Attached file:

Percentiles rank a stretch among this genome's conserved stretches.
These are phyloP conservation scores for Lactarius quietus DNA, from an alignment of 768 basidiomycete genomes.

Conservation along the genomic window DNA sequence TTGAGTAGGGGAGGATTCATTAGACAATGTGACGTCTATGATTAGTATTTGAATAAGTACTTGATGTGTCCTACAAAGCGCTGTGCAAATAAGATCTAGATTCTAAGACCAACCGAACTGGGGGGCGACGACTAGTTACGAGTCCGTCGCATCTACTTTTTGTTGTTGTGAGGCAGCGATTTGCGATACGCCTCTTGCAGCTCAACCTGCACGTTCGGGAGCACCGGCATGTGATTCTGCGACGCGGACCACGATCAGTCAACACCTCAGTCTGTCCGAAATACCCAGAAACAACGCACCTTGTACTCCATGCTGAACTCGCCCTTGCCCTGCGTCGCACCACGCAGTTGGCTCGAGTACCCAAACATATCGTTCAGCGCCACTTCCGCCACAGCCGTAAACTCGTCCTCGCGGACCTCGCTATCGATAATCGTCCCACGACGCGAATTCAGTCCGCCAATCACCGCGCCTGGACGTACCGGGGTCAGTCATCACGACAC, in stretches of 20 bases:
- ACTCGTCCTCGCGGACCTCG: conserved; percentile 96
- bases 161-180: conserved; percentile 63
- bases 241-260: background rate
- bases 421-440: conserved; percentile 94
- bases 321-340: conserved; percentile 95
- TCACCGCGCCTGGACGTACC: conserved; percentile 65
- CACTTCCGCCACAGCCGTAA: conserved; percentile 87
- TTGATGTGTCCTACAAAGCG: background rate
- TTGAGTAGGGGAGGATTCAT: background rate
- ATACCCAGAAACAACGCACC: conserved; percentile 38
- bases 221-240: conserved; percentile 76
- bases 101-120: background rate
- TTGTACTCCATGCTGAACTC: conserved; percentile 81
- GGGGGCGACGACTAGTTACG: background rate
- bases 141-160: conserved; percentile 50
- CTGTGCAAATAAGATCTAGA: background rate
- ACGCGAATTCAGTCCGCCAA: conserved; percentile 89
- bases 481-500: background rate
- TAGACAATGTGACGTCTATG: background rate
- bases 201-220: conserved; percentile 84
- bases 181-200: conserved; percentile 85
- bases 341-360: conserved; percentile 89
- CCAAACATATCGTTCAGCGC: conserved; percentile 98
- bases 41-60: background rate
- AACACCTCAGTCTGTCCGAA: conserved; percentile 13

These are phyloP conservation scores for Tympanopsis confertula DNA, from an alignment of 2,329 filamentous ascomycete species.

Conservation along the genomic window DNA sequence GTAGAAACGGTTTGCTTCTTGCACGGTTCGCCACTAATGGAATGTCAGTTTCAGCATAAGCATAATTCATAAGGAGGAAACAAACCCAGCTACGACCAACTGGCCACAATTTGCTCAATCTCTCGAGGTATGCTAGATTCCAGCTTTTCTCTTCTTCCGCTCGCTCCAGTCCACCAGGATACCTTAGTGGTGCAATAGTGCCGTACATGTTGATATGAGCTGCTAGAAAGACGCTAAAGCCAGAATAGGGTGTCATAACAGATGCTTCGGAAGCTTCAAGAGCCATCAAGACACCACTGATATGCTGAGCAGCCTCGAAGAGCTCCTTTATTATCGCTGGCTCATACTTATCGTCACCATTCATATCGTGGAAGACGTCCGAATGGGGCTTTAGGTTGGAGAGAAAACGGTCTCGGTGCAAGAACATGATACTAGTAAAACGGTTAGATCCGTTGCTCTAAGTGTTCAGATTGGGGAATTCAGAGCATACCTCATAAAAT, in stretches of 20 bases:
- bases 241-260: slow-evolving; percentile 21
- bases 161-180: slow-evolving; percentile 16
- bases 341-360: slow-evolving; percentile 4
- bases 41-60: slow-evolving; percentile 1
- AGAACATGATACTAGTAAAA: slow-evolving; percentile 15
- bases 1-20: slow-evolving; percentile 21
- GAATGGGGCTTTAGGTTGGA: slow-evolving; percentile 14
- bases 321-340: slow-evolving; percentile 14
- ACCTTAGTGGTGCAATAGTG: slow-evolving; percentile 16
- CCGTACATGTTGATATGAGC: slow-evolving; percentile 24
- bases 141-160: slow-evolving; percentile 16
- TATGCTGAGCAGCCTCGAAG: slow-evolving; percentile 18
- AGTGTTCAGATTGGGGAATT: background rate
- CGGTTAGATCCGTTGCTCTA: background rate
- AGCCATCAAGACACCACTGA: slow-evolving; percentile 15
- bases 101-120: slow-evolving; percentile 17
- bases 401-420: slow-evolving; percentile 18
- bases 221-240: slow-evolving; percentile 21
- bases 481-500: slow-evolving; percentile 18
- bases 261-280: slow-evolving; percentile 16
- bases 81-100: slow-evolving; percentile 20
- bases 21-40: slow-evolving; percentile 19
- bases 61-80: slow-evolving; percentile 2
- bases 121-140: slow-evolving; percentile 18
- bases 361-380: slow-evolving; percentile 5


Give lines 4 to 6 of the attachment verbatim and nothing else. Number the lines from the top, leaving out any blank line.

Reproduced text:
- ACTCGTCCTCGCGGACCTCG: conserved; percentile 96
- bases 161-180: conserved; percentile 63
- bases 241-260: background rate